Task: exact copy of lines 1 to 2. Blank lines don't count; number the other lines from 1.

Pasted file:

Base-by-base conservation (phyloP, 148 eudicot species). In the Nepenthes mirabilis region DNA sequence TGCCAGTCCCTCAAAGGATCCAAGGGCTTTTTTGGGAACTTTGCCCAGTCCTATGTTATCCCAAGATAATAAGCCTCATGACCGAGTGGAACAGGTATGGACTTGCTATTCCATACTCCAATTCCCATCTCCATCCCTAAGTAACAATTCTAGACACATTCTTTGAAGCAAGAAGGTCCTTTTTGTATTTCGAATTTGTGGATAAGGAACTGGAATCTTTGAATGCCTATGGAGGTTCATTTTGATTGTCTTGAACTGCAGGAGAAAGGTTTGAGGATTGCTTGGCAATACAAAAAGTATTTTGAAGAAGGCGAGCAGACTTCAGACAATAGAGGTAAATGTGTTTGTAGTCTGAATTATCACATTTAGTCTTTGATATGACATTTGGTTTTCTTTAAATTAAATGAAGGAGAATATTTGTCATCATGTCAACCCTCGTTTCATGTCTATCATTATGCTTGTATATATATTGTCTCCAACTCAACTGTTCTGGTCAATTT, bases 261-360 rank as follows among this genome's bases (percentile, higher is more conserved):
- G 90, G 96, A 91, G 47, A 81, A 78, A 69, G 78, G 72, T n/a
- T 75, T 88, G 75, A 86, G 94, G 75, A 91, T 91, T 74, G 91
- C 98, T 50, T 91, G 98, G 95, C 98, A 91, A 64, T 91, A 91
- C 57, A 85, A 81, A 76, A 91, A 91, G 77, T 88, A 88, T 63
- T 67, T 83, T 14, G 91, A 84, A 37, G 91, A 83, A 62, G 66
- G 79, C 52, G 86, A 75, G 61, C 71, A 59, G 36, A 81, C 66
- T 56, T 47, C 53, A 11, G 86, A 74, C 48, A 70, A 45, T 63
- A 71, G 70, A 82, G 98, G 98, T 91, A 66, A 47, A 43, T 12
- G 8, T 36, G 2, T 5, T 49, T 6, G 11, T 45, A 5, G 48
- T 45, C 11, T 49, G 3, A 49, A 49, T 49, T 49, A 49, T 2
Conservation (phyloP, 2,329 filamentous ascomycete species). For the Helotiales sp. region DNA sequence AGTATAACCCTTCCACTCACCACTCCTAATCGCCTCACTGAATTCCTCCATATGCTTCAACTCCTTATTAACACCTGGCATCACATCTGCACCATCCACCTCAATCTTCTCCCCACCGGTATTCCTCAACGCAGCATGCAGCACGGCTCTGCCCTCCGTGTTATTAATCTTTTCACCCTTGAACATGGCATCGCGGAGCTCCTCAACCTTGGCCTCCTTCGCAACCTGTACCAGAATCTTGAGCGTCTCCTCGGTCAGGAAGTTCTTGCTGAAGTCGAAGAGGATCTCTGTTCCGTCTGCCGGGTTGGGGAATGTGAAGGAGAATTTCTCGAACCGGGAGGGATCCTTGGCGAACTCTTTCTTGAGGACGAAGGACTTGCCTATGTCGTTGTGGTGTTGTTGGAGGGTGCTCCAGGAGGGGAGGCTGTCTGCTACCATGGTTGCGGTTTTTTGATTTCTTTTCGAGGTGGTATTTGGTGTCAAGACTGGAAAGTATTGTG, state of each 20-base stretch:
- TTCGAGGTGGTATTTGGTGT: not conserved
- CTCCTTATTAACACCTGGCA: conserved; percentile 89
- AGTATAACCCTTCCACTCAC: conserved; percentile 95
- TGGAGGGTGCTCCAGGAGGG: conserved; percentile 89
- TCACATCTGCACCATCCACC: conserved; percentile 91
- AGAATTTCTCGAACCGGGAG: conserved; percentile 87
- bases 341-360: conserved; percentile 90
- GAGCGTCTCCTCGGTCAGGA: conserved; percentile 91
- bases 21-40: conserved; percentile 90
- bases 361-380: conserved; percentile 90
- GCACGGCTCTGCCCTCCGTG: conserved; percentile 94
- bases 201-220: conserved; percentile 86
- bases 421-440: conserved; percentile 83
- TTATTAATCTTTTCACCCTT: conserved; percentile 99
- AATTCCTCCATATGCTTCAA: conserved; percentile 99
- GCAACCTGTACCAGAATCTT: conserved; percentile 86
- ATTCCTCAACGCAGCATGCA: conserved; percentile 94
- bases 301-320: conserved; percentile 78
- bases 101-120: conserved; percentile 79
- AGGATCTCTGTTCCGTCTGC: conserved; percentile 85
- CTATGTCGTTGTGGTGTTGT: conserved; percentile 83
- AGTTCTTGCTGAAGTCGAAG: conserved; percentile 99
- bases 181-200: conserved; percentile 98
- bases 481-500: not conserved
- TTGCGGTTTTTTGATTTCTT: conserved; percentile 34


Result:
Base-by-base conservation (phyloP, 148 eudicot species). In the Nepenthes mirabilis region DNA sequence TGCCAGTCCCTCAAAGGATCCAAGGGCTTTTTTGGGAACTTTGCCCAGTCCTATGTTATCCCAAGATAATAAGCCTCATGACCGAGTGGAACAGGTATGGACTTGCTATTCCATACTCCAATTCCCATCTCCATCCCTAAGTAACAATTCTAGACACATTCTTTGAAGCAAGAAGGTCCTTTTTGTATTTCGAATTTGTGGATAAGGAACTGGAATCTTTGAATGCCTATGGAGGTTCATTTTGATTGTCTTGAACTGCAGGAGAAAGGTTTGAGGATTGCTTGGCAATACAAAAAGTATTTTGAAGAAGGCGAGCAGACTTCAGACAATAGAGGTAAATGTGTTTGTAGTCTGAATTATCACATTTAGTCTTTGATATGACATTTGGTTTTCTTTAAATTAAATGAAGGAGAATATTTGTCATCATGTCAACCCTCGTTTCATGTCTATCATTATGCTTGTATATATATTGTCTCCAACTCAACTGTTCTGGTCAATTT, bases 261-360 rank as follows among this genome's bases (percentile, higher is more conserved):
- G 90, G 96, A 91, G 47, A 81, A 78, A 69, G 78, G 72, T n/a